BLOOD PRESSURE: Relationship of blood pressure to changes in cuff pressure and the first and fifth Korotkoff sounds (BP 120/80)
The tension exerted on the walls of arteries by: the strength of the contraction of the heart; the resistance of arterioles and capillaries; the elasticity of blood vessels; the blood volume; and blood viscosity.
Normal blood pressure is defined as a systolic BP between 100 and 120 mm Hg and a diastolic BP below 80 mm Hg (in adults over age 18). Prehypertension is present when measured blood pressures are between 120 and 140 mm Hg systolic or between 80 and 90 mm Hg diastolic. When either the systolic pressure exceeds 140 mm Hg or the diastolic exceeds 90 mm Hg, and these values are confirmed on two additional visits, stage I hypertension (high blood pressure) is present. See: illustration
Low blood pressure is sometimes present in healthy individuals, but it indicates shock in patients with fever, active bleeding, allergic reactions, active heart disease, spinal cord injuries, or trauma. Blood pressure should be checked routinely whenever a patient sees a health care provider because controlling abnormally high blood pressure effectively prevents damage to the heart and circulatory system as well as the kidneys, retina, brain, and other organs.
Elevated blood pressures should first be addressed by giving advice to patients about lifestyle modifications, such as limiting the intake of alcohol, following a diet approved by the American Heart Association, and increasing the level of physical exercise. Weight loss in obese patients is also advisable. Medications are added to lifestyle instructions most of the time. Antihypertensive medications are used according to evidence-based guidelines and the side effects these drugs may cause in particular patients. Diuretics, for example, are esp. helpful in blacks and elderly patients (but may be inadvisable in patients with gout); beta blockers are the drugs of choice in patients with a history of myocardial infarction (but would be contraindicated in patients with advanced heart block); alpha blockers are well suited for men with prostatic hypertrophy; and angiotensin-converting enzyme inhibitors prevent kidney disease in patients with diabetes mellitus. Other antihypertensive drug classes include the angiotensin II receptor antagonists, centrally active alpha antagonists, and calcium channel blockers. Low blood pressure is not treated in healthy patients; in patients with acute illnesses, it is often corrected with hydration or pressor agents.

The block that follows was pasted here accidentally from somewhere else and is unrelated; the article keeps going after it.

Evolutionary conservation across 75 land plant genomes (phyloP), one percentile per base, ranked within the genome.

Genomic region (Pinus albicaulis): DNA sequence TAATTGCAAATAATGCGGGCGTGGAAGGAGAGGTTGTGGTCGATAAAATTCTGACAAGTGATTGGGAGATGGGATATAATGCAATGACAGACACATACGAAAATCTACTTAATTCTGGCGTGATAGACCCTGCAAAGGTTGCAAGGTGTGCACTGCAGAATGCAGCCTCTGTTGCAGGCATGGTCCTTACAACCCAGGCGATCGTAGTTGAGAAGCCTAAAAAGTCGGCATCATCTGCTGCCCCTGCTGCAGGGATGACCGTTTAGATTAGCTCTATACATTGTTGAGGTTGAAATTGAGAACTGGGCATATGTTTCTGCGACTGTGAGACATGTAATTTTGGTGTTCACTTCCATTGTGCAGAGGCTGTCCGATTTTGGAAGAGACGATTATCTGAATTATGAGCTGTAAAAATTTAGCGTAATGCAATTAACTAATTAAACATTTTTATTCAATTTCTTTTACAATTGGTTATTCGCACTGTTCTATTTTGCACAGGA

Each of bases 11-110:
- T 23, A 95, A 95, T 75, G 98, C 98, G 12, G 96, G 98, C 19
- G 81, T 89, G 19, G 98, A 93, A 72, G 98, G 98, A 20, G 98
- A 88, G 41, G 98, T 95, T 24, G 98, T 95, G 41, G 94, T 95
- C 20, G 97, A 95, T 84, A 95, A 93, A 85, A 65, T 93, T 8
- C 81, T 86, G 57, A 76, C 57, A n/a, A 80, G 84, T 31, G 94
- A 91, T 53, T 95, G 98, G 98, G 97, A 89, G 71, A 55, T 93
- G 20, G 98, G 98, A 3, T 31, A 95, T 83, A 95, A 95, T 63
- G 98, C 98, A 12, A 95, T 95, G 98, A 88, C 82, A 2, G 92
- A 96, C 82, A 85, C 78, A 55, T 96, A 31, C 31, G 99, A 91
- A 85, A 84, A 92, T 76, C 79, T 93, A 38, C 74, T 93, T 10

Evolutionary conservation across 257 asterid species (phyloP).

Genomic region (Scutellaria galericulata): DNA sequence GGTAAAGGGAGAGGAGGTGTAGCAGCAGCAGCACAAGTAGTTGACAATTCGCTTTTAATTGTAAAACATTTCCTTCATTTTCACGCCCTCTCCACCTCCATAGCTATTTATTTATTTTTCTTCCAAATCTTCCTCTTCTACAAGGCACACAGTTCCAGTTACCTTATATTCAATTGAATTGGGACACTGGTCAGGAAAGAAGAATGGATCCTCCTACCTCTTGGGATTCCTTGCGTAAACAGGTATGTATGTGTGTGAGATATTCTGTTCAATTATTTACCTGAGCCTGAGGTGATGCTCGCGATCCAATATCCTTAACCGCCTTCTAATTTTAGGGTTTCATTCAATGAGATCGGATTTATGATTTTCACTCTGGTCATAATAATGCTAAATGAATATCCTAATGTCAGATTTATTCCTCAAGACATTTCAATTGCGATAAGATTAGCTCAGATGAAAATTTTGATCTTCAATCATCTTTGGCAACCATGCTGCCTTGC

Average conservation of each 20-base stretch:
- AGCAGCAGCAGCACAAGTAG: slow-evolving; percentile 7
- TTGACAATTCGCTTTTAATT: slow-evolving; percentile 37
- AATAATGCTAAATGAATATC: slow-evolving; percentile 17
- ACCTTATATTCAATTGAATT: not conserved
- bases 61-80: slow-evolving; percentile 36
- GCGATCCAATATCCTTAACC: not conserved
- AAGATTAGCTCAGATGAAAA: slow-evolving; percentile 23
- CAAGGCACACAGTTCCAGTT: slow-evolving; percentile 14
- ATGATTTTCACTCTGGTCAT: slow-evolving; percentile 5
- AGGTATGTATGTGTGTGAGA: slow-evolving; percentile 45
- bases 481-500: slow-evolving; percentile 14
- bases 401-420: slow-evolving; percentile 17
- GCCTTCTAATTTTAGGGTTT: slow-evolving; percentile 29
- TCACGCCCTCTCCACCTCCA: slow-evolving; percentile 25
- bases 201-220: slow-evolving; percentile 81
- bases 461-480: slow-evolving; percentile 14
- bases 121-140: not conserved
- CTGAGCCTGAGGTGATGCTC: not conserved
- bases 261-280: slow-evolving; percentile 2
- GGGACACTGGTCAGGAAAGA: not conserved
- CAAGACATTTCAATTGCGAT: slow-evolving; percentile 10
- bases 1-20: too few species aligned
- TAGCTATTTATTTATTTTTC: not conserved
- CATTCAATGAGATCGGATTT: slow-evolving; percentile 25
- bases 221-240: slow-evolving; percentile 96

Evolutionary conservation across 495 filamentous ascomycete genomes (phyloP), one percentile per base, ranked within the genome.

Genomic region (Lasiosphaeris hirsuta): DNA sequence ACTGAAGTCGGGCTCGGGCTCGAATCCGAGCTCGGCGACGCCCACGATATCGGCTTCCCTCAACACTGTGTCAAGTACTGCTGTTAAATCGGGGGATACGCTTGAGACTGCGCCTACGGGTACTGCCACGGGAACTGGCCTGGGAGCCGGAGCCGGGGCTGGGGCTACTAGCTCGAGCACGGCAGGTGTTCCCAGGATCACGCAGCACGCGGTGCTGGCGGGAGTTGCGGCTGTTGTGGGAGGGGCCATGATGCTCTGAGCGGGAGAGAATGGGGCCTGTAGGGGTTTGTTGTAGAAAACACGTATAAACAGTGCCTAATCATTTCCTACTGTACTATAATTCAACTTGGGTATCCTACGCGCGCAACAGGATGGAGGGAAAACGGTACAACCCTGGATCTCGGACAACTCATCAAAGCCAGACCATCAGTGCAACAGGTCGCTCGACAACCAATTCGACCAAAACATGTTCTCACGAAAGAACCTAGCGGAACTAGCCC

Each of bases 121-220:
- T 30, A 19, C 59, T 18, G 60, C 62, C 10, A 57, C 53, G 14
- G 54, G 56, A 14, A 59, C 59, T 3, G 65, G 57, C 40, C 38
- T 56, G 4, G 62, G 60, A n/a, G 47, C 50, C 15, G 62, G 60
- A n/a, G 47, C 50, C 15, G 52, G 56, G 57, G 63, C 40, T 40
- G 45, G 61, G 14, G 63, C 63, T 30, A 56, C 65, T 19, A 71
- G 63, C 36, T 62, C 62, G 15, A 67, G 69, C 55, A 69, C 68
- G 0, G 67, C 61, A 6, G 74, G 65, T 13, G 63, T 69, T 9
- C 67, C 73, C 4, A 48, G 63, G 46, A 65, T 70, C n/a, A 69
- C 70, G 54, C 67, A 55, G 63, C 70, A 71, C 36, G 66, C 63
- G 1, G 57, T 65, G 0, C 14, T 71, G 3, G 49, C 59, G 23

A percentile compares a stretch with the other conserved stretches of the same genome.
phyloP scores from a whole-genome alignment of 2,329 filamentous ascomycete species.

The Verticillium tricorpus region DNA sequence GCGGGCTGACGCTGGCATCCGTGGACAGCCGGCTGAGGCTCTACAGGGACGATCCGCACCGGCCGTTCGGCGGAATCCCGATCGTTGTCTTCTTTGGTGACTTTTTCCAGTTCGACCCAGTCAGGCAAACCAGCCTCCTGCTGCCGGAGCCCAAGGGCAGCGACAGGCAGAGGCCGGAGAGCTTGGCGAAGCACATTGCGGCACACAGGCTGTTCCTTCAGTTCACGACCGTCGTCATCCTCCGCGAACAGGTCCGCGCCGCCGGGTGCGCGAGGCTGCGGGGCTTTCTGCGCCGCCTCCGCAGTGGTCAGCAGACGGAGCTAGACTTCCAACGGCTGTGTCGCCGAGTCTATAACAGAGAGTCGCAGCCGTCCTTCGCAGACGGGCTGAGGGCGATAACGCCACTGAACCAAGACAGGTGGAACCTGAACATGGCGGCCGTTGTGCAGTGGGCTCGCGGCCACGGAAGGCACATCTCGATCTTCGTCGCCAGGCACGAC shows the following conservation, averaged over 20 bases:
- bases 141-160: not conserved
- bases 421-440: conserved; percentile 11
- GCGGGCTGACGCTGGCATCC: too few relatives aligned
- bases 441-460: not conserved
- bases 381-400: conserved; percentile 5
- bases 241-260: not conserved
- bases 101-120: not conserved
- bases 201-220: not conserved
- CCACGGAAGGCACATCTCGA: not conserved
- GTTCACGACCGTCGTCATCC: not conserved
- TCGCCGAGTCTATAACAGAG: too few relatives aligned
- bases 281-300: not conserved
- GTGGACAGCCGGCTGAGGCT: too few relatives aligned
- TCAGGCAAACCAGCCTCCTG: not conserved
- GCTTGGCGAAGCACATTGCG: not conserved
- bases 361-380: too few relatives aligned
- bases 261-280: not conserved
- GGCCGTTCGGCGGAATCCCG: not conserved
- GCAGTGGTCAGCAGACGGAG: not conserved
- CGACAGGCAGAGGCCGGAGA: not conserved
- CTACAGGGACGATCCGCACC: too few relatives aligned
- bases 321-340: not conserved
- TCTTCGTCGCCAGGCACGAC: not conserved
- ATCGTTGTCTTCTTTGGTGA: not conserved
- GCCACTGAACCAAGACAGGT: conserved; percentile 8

augmented diastolic blood pressure
An increase in diastolic pressure, usually by an artificial device, such as an intra-aortic balloon pump. See: intra-aortic balloon counterpulsation
central blood pressure
Blood pressure in the heart chambers, in a great vein, or close to the heart. If determined in a vein, it is termed central venous pressure; if in the aorta or a similar large artery close to the heart, it is designated central arterial pressure.
chronic low blood pressure
A condition in which the systolic blood pressure is consistently less than 100 mm Hg. In the absence of associated disease, low blood pressure is often a predictor of longevity and continued health. See: hypotension; orthostatic hypotension
diastolic blood pressure
The blood pressure when the ventricles of the heart are filling with blood. In health this equals about 60 to 80 mm Hg.
direct measurement of blood pressure
Determination of the blood pressure within the lumen of an artery or within a chamber of the heart with a catheter introduced into the organ and attached to a pressure-monitoring transducer. It is done by placing a sterile needle or small catheter inside an artery and having the blood pressure transmitted through that system to a suitable recorder. As the blood pressure fluctuates, the changes are recorded graphically.
high blood pressureHypertension.
indirect measurement of blood pressure
A simple external method for measuring blood pressure.
Palpation method: The same arm, usually the right, should be used each time the pressure is measured. The arm should be raised to heart level if the patient is sitting, or kept parallel to the body if the patient is recumbent. The patient's arm should be relaxed and supported in a resting position. Exertion during the examination could result in a higher blood pressure reading. Either a mercury-gravity or aneroid-manometer type of blood pressure apparatus may be used. The blood compression cuff should be the width and length appropriate for the size of the subject's arm: narrow (2.5 to 6 cm) for infants and children and wide (13 cm) for adults. The inflatable bag encased in the cuff should be 20% wider than one third the circumference of the limb used. The deflated cuff is placed evenly and snugly around the upper arm so that its lower edge is about 1 in above the point of the brachial artery where the bell of the electronic sensor will be applied. While feeling the radial pulse, inflate the cuff until the pressure is about 30 mm above the point where the radial pulse was no longer felt. Deflate the cuff slowly and record as accurately as possible the pressure at which the pulse returns to the radial artery. Systolic blood pressure is determined by this method; diastolic blood pressure cannot be determined by this method.